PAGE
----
As we were growing up on the farm and February was coming to a close our minds went to an exciting time of the year. The trees were changing the color from the stark black to a more gray color and there were subtle signs of spring approaching. Daddy and Grandpa Gerow knew it was time to grab the bit and brace, the spiels, hooks and sap buckets and go the sugar bush. It was time to tap the trees! Daddy usually used the horses for this project as there would still be snow on the ground. Grandpa had a nice little sugar bush (a group of sugar maple trees) on his property that we always tapped and we gathered that sap, put it in milk cans, and brought it to our house to be boiled with our sap.
Our sugar bush was on the Muck Road on land that Daddy owned there and also on the Rice Place that Daddy owned as well, but that was a little harder to get to. Our sugar shanty was what we called the old cellar next to where I now live. It was a neat little place and there was the neatest old velvet settee in there that Jerry and I used to take a nap on while we would sit with Daddy while the sap would boil.
Daddy would harness the team and use the stone bolt to carry all of his supplies and head out to the sugar bush. He would use the bit and brace to drill to drill a hole in the tree, then drive the spile into the tree and hang the hook over the spile and hang the bucket on the hook. The sap would drip from the spile into the bucket. The temperature would have to get above freezing during the day for the sap to run and if the wind was out of the south the sap wouldn't run. Once the trees were all tapped the real work began. All of the sap had to be gathered and taken to the sugar shanty where it had to be boiled down to maple syrup. It takes 40 gallons of sap to make one gallon of syrup. We used milk cans to haul the sap from the sugar bush to the sugar shanty. It was hard work to lift all of those buckets off the trees, empty them into another bucket, then carry it to the wagon, and dump it into the milk cans. Once back to the sugar shanty the big heavy milk cans had to be carried down the stairs and dumped into the boiling pan. Many nights, Mother would stay with the fire while Daddy did the milking, then we would all stay for the evening, until the syrup was ready. We would fill containers with the syrup and let the fire go out. Mother would bake fresh biscuits and we enjoyed them with butter and fresh hot maple syrup. Yummy!
|Daddy and Al|
After Al and I moved back to Pennsylvania in 1981 my brother and Dad wanted to build a new sugar shanty, so a plan was devised to purchase an old barn from William and Stella Irwin in Catlin Hollow, They lived beside of the Catlin Hollow Cemetery. We all worked at tearing the old barn down and hauling it down to Jerry's house on hay wagons. Once it was all hauled and sorted the building was started. A very fine sugar shanty was built at Jerry's house, once completed, it was painted barn red to match the rest of Jerry's out buildings. Then the guys had to cut fire wood to keep the fire going to make the syrup. A lot of the scrap lumber was also burned up at the same time. Tim McConnell made a new sap pan and we purchased a hygrometer to make sure we were boiling our sap the correct length of time. We also purchased specialized containers for our product. We were ready for February to arrive.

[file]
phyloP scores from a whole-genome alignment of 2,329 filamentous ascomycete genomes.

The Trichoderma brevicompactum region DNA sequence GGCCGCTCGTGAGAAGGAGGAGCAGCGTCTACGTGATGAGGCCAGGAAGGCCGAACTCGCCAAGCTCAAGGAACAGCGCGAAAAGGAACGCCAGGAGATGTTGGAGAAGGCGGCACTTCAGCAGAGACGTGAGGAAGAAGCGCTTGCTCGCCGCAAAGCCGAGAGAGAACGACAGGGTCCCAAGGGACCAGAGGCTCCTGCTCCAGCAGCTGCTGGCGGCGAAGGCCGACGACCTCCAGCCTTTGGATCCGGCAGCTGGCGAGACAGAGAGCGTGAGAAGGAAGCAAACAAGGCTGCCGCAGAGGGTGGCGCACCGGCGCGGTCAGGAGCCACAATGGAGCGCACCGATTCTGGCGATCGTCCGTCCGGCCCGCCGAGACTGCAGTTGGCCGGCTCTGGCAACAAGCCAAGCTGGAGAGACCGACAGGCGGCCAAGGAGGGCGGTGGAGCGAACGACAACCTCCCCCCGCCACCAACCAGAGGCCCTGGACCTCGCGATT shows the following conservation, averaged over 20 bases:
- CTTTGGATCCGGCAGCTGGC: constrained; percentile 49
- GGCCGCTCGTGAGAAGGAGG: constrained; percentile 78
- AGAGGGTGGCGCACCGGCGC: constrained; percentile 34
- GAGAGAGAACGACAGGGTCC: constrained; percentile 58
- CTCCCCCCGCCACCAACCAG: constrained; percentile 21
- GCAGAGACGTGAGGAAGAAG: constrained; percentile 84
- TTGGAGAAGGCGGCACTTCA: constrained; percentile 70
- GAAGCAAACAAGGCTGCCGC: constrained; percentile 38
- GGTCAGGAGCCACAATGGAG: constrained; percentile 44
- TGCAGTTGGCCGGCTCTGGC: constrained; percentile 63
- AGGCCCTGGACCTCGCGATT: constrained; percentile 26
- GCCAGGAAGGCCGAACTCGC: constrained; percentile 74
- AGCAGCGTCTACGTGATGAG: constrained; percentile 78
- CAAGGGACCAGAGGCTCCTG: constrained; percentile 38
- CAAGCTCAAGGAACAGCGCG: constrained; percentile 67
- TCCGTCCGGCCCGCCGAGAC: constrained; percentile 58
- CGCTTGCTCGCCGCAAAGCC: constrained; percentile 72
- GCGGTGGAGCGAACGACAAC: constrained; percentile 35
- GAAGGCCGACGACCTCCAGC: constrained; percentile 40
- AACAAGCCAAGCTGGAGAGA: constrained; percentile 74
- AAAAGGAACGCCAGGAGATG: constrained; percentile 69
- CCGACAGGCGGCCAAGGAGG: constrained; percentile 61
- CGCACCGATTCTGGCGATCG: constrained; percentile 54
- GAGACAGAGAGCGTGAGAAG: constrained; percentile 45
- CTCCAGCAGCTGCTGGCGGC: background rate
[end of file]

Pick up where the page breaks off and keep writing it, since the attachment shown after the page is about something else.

|Francis Spencer, Al, and Daddy|
When it came time for us to accomplish the task that we had done as kids, it was sure good to have Daddy there to guide us along. Jerry was still employed, so Daddy helped to get us started. Jerry had a pair of Belgium work horses that he dearly loved to work with, so sap was hauled with horse and wagon just as it was when we were kids.
As a side note, Jerry and Al had worked to get the barn ready before Jerry got his work horses. Once the stalls were all ready for the big horses, Jerry brought them in to the stalls with the new cement floors, but the horses ears rubbed the ceiling! Oh, how we laughed! I, being a smart aleck, made Jerry a "ear lowering kit" which I think contained some large rubber bands for the ears! My brother got that "funny" look on his face, you know the one that says, “Yea, you got me!”
|Francis Spencer, Al, and Daddy|
The horses pulled the wagon which had a holding tank in it to carry the sap gathered from the trees back to the sugar shanty. Joanne and I helped the guys gather sap each morning and enjoyed doing it. Francis Spencer got into the act also. He was always eager to help out when there was a project going on, especially if it had to do with horses.
One afternoon, when the sap was really running, Daddy thought he and Al should take the tractor and a barrel and go up on the hill to gather some sap. As Al told the story, they were going up the hill on the Ford tractor with a barrel full of sap. The tractor was off balance from the extra weight and nearly rolled over. Al jumped off in one direction and the barrel of sap went in the other direction. It scared the heck out of both, Al and Daddy. The barrel went all the way down the hill, almost to the creek before it stopped. I am not sure if they ever told Jerry.
Daddy would always want Al to take some of our eggs to the sugar shanty, so they could cook them in the sap as it boiled. Eggs hard boiled in sap are a tasty treat!
At the end of the season, Joanne would always take the last of the syrup to the house and finish cooking it down there. She would often make maple cream and maple candy. We all used maple syrup to cook with throughout the year and had some to sell. Once the trees began to bud the sap would be too dark and that would be the end of making syrup. The taps had to be pulled and all of the equipment cleaned and put away for the next year. By then we had probably seen a robin, or a flock of wild geese, and lots of what I hated the most, mud. Spring was definitely in the air!